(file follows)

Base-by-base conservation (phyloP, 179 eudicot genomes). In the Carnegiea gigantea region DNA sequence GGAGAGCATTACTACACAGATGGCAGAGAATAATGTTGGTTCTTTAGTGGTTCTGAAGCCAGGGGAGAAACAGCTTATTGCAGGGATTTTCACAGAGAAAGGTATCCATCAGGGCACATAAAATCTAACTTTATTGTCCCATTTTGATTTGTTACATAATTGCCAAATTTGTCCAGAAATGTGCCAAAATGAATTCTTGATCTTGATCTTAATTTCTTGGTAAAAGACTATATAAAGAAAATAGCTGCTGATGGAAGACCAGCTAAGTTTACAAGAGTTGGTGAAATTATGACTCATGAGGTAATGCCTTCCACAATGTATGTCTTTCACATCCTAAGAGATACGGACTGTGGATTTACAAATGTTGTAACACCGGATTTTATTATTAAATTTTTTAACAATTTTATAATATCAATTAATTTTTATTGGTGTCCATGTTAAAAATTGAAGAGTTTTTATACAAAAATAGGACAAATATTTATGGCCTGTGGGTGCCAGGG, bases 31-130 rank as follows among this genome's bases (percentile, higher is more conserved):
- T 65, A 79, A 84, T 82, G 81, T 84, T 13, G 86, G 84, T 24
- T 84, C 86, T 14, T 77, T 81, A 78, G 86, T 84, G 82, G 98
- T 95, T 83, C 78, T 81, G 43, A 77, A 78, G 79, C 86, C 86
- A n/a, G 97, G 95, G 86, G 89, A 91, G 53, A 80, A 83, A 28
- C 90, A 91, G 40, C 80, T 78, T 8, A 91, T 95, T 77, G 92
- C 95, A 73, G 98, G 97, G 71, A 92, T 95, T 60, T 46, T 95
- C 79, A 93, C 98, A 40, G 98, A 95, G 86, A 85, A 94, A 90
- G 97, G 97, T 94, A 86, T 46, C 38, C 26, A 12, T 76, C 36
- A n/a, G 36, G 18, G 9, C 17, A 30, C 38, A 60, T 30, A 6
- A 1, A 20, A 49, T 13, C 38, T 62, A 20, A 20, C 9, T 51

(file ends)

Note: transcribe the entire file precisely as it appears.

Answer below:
Base-by-base conservation (phyloP, 179 eudicot genomes). In the Carnegiea gigantea region DNA sequence GGAGAGCATTACTACACAGATGGCAGAGAATAATGTTGGTTCTTTAGTGGTTCTGAAGCCAGGGGAGAAACAGCTTATTGCAGGGATTTTCACAGAGAAAGGTATCCATCAGGGCACATAAAATCTAACTTTATTGTCCCATTTTGATTTGTTACATAATTGCCAAATTTGTCCAGAAATGTGCCAAAATGAATTCTTGATCTTGATCTTAATTTCTTGGTAAAAGACTATATAAAGAAAATAGCTGCTGATGGAAGACCAGCTAAGTTTACAAGAGTTGGTGAAATTATGACTCATGAGGTAATGCCTTCCACAATGTATGTCTTTCACATCCTAAGAGATACGGACTGTGGATTTACAAATGTTGTAACACCGGATTTTATTATTAAATTTTTTAACAATTTTATAATATCAATTAATTTTTATTGGTGTCCATGTTAAAAATTGAAGAGTTTTTATACAAAAATAGGACAAATATTTATGGCCTGTGGGTGCCAGGG, bases 31-130 rank as follows among this genome's bases (percentile, higher is more conserved):
- T 65, A 79, A 84, T 82, G 81, T 84, T 13, G 86, G 84, T 24
- T 84, C 86, T 14, T 77, T 81, A 78, G 86, T 84, G 82, G 98
- T 95, T 83, C 78, T 81, G 43, A 77, A 78, G 79, C 86, C 86
- A n/a, G 97, G 95, G 86, G 89, A 91, G 53, A 80, A 83, A 28
- C 90, A 91, G 40, C 80, T 78, T 8, A 91, T 95, T 77, G 92
- C 95, A 73, G 98, G 97, G 71, A 92, T 95, T 60, T 46, T 95
- C 79, A 93, C 98, A 40, G 98, A 95, G 86, A 85, A 94, A 90
- G 97, G 97, T 94, A 86, T 46, C 38, C 26, A 12, T 76, C 36
- A n/a, G 36, G 18, G 9, C 17, A 30, C 38, A 60, T 30, A 6
- A 1, A 20, A 49, T 13, C 38, T 62, A 20, A 20, C 9, T 51